Current concepts and practical applications for recovery, growth, and peak performance following significant athletic injury
Brooks, Toby J. (TTUHSC)
Bradstreet, Tyler C. (TTU)
Partridge, Julie A.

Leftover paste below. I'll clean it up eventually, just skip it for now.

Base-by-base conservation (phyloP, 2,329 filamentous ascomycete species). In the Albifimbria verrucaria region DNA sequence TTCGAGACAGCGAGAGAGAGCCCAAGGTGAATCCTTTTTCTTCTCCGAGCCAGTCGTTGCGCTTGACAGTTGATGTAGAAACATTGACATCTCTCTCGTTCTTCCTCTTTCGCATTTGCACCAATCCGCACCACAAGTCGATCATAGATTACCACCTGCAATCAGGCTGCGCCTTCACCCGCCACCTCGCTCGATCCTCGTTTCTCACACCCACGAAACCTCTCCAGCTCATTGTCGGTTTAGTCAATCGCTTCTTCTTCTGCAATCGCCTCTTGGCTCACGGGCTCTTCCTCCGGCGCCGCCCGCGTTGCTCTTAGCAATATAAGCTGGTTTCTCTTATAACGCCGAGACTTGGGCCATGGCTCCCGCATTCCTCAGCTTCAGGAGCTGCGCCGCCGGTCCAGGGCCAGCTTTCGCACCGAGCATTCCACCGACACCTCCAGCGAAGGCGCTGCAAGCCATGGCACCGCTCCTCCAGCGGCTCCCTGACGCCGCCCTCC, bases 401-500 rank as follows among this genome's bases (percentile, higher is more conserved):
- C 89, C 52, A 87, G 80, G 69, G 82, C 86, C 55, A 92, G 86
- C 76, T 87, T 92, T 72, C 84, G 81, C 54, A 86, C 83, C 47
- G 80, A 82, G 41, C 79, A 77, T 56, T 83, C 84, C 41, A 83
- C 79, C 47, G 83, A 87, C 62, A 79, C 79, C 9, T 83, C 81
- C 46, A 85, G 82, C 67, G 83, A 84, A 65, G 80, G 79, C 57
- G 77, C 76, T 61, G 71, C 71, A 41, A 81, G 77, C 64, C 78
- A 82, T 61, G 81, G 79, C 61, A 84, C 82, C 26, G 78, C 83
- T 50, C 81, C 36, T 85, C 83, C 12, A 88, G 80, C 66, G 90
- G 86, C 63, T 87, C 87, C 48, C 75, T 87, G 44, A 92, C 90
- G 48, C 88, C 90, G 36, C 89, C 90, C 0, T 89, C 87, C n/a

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For decades, physicians, athletic trainers, and other health care professionals have worked to standardize the recovery process following injury to enhance patient outcomes and to help set appropriate goals for return to competition. Traditionally, these efforts have focused primarily on physical and/or physiological aspects of healing with little consideration for psychological aspects. Concurrently, mental health professionals who work with athletes have developed strategies to enhance performance and minimize negative influences of mental aspects of recovery while promoting approaches that include mental as well as physical recovery. Several strategies have emerged that further encourage a multi-faceted and interdisciplinary approach when helping injured patients return to participation. While important in a healthy population, the practical applications of these strategies are likely more critical for an athlete working through the recovery process with an ultimate goal of returning to competition. Despite these realities, both practical experience and a dearth of literature point to the traditional athletic healthcare providers’ common focus on physical aspects of recovery and psychological professionals’ focus primarily on mental aspects has resulted in sub-optimal outcomes compared to the likely benefits of an integrated approach. This article is intended to characterize current concepts in the fields of sport psychology and mental health concerning the importance of mental aspects of recovery in returning to play. Next, the authors will examine how modern theories can influence practice and discuss how these strategies can be effectively integrated and leveraged to enhance recovery and the athlete’s enjoyment of the rehabilitation and ultimately restoration process.